By Brian J Pape, AIA
The June 1969 rebellion against police harassment by the patrons of the Stonewall Inn, at the eastern end of Christopher Street, helped to launch a national gay rights movement and make Christopher Street the social and cultural center of New York’s lesbian and gay community. Today, almost all of the attention to the historic gay scene is focused on the east end of Christopher Street, but there is another important area of Christopher Street that deserves attention: the west end.
THEN: This stretch of West Street, looking northeast from its Barrow Street intersection, represents several phases of construction spanning a century of development (from 1830 to 1938) along Greenwich Village’s Hudson River waterfront. The architecture illustrates the area’s long history as a place of dwelling, industry, and commerce, much of it maritime-related, and is a rare surviving example of this once typical development pattern on Manhattan’s west side waterfront. On the far right in this 1929 photo, at the corner of Christopher Street, is the Keller Abington Hotel, with the Christopher Hotel to its left. The tallest buildings were the Keller and Bell Labs (now Westbeth) in the misty far-left background. The City of New York reserved the block of West Street between Christopher and West 10th Streets, left-center in the photo, as the site of the Greenwich (Weehawken) Market house after they sold off the Newgate State Prison grounds in 1829. A 1902 newspaper article referred to the piers between Houston and West 14th Streets as “The Farm,” stating that “for years, especially in fine weather, it has at night been the resort of outcasts, drunkards, dissolute people, and a dangerous class of petty highwaymen.” By the 1920’s, the area was called “a street of hotels.” The area with long-established waterfront taverns, losing the rough seamen and longshoreman patrons by the 1960’s, had become a nucleus for bars catering to a gay clientele (those bars that remain still draw nice crowds). The abandoned piers, especially at Christopher Street, became sites for clandestine rendezvous. Credit: NYPL Digital Collections photo from 1929 by Percy Sperr.
NOW: On this recent photograph, looking northeast from West and Barrow Streets to the Weehawken Street Historic District, we highlight the histories that once occupied this waterfront scene at the west end of Christopher Street. Credit: Brian J. Pape, AIA.
#1: 150 Barrow Street (384 West Street), built as the 6-story Knickerbocker Hotel in 1897-98 by architect Julius Munckwitz, was landmarked in 2007. From 1911-1929 it was the New Keller Hotel, then it became the Keller Abington from 1929 to 1993, at which time the city transformed the hotel into a Single Room Occupancy (SRO) hotel for the indigent. Keller Bar, which occupied the West Street storefront (c. 1956-1998), was reputed to be NY’s oldest gay “leather” bar. Owned by the estate of William Gottlieb since then, it is finally undergoing complete restoration work for residential mixed use, complete with the iconic “hotel” corner sign. Will a Keller Bar return?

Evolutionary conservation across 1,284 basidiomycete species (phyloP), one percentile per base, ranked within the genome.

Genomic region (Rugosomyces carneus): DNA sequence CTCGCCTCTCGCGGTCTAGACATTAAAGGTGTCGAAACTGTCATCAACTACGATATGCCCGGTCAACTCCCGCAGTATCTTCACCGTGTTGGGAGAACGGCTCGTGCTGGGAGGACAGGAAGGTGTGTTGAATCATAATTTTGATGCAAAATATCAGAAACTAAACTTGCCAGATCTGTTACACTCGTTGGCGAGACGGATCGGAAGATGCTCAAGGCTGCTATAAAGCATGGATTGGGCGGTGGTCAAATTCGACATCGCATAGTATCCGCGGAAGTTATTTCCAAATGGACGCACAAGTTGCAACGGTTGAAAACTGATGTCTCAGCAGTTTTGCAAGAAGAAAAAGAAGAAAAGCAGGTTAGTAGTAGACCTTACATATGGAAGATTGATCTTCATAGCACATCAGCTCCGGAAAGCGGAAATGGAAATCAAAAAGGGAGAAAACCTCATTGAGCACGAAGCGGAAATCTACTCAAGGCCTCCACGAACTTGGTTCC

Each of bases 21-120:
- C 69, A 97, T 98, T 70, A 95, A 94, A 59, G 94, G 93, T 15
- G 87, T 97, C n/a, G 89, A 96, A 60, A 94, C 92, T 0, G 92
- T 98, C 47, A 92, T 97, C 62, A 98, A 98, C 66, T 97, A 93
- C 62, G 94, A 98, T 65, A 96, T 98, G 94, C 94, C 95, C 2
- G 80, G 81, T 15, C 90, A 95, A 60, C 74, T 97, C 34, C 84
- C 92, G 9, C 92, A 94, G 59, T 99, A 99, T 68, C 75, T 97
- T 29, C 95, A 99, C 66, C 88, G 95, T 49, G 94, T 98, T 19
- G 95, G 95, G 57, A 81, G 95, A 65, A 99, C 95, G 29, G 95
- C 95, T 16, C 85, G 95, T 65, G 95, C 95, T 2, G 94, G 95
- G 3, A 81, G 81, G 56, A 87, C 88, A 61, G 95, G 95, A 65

#2: 180 Christopher Street (387 West Street) was built as the Hotel Christopher prior to 1920. Remodeled as the Bailey-Holt House of supportive housing by New York City’s HIV/AIDS Service Administration (HASA) in 1986, it was the nation’s first residence for people living with HIV/AIDS.
#3: 388-390 West Street (14 Weehawken Street) was built as a one-story commercial corner building for Benjamin Gottfried in 1937; it became West Beach Bar & Grill (c. 1970-80) and then Badlands Bar (c. 1983-91), both bars catering to a gay clientele. It has been an abandoned eyesore since 1992.
#4: 391 West Street (8 Weehawken Street): this five-story neo-Renaissance tenement (ca. 1902) was built for Solomon Lent; the ground floor commercial space was first a men’s furnishings store. Waterfront Bike Shop has operated out of here for many years now.
#5: 392-393 West Street (6 Weehawken Street): Jane Jacobs wrote of this wood structure in her 1963 book: “The quaintest building in the general popular view, the old wooden building (392 West Street) is not the oldest. This is apparently the remnant of the City Market erected in 1834” (an open wooden shed once covering most of the block). The earliest documented liquors/saloon business (c. 1849-1867) in the historic district was here. Choo Choo’s Pier (c. 1972), then Sneakers (c. late 1970s-99), were bars catering to a gay clientele here. It is now used for storage.
#6: 394-395 West Street (2-4 Weehawken Street): built as three-story brick multiple dwellings (c. 1848), with commercial ground floor use, is now under William Gottlieb ownership. Charles Chabal’s Bar (c. 1950-60) and Sea Shell restaurant (c. 1960-76) preceded the Ramrod Bar (c. 1976-80) which catered to a gay clientele. Currently, Bongo bar is the tenant.
#7: 396-397 West Street (305 W. 10th Street): north of 10th Street, this three-story neo-Renaissance Holland Hotel (ca. 1903-04) was built for restaurateur/saloon operator Albert A. Adler, later named the Clyde Hotel. The Peter Rabbit (c. 1972-88), catered to a gay clientele. The Antica Venezia Restaurant, which occupied the ground floor under William Gottlieb’s ownership until Storm Sandy ruined it, is abandoned now.
#8: 185 Christopher Street (13 Weehawken Street): built in 1837 as a warehouse, it was enlarged in 1871 to be a three-story tenement building. The O’Neil family operated it as O’Neil’s Hotel and Saloon (c. 1912-1920), then as a boarding house. The Dugout Bar (c. 1985-2006), and now the Rock Bar (c. 2007), are bars catering to a gay clientele on the ground floor.